It’s important that a treatment is found to get your ulcerative colitis under control and into remission so that you can live a better quality of life, but also to prevent some complications which can arise out of having active UC. You can find out more about some of these complications in this article: How serious is ulcerative colitis?
As well as these complications ulcerative colitis can also place you at greater risk of developing some other conditions, including other autoimmune conditions or conditions affecting other parts of the body such as your eyes, skin and teeth.
In a flare up your ulcerative colitis symptoms get worse and/or your blood/stool tests show that you have raised inflammation levels in your body. A flare up can also be seen on the bowel of your lining when a colonoscopy is being done. When you are having a flare up the inflammation in your large intestine can cause damage to your bowel which can lead to some unpleasant symptoms and also some longer term complications. If you start experiencing a change or increase in your symptoms (such as blood or mucous (slime) in your poo, diarrhoea, urgency to poo, tummy pain) you should let your doctor or IBD team know as soon as possible. They can then work with you to adjust your medication to the inflammation and get your flare up under control.
How a flare up of ulcerative colitis feels is different for everyone and you may find that each flare up is different. Generally people with UC experience an increase in bowel movements and blood in their poo during a flare up, but this doesn’t always happen. As time passes you may start to recognise some of the signs your body gives you that your ulcerative colitis is about to start flaring, meaning you can speak to your IBD team more quickly.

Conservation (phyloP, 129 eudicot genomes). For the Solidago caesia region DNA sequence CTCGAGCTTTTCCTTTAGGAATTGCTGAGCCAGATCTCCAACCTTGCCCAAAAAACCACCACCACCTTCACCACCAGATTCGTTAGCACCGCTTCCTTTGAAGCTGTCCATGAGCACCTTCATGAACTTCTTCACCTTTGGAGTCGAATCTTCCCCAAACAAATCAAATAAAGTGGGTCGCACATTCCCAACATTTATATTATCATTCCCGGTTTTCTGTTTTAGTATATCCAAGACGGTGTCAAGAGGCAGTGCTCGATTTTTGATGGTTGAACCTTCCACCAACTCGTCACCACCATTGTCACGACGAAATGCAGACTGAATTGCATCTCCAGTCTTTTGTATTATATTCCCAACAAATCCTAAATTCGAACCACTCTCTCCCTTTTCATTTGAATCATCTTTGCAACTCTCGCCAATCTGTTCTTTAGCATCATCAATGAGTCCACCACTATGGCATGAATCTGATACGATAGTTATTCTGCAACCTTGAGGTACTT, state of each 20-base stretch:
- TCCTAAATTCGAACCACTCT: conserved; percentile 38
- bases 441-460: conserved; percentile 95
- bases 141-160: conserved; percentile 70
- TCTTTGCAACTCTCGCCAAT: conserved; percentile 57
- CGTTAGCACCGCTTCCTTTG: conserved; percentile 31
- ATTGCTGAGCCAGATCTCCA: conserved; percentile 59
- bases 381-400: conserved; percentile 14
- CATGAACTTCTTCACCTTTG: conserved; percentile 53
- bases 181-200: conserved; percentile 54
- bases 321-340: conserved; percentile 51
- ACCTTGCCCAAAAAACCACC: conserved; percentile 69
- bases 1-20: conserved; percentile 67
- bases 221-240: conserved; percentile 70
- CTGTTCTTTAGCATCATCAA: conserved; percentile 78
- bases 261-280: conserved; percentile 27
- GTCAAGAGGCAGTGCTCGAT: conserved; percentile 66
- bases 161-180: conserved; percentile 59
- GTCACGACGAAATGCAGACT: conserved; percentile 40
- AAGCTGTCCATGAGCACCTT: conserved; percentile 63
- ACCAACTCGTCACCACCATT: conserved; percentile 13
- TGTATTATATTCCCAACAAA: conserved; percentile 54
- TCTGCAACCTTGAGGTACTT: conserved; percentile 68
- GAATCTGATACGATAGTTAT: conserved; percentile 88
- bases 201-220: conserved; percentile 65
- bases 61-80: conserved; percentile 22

Having flare ups is likely to have quite significant impacts on your day-to-day life, meaning you may need to make some adaptations during times of flare. This may include changing plans at the last minute, making sure you are always near a toilet if you experience diarrhoea and/or urgency. Some people with UC have ‘accidents’ during flare ups where they soil themselves because they haven’t been able to make it to the toilet in time. This can be understandably embarrassing. To help in case this happens it’s a good idea to carry spare clothes and wipes with you during flare ups.
Some people with ulcerative colitis also get tummy pain during a flare up which can make it difficult to concentrate on activities, hard to sleep, exercise, study and work. Flare ups can also cause you to feel extremely tired. This tiredness is called fatigue and people often find that it doesn’t go away by having a good night’s sleep.
A UC flare up can make it very difficult for many people to work. In the UK the Equality Act 2010 classifies people with ulcerative colitis as having a disability, meaning your employer may need to make reasonable adjustments so you can work. You can read more about your work rights in this guide from Crohn’s & Colitis UK.
Everyone finds different things help them during a flare up, but some things you could try include:
If you are in remission for your ulcerative colitis it means that your UC isn’t active and there’s no inflammation in your large intestine. Your doctor will confirm this by doing blood and stool tests, and maybe also a colonoscopy. When a doctor confirms your remission it is known as clinical remission. Your doctor will probably ask you to continue with your treatment to help maintain remission, but they may adjust your medication or dosage.
Sometimes the doctor may still be able to tell that you have inflammation in your body, but you are not having any symptoms of ulcerative colitis. This is called symptomatic remission. If you are in symptomatic remission it’s important to remember that you still have inflammation in your large intestine even if you feel well so you should continue to take your treatments as prescribed by your doctor.
When in clinical remission it is possible to stay there for many years and live a normal life. Some people even forget that they have ulcerative colitis.
If you want to find out more about what to expect when you have ulcerative colitis you can read stories from other people here.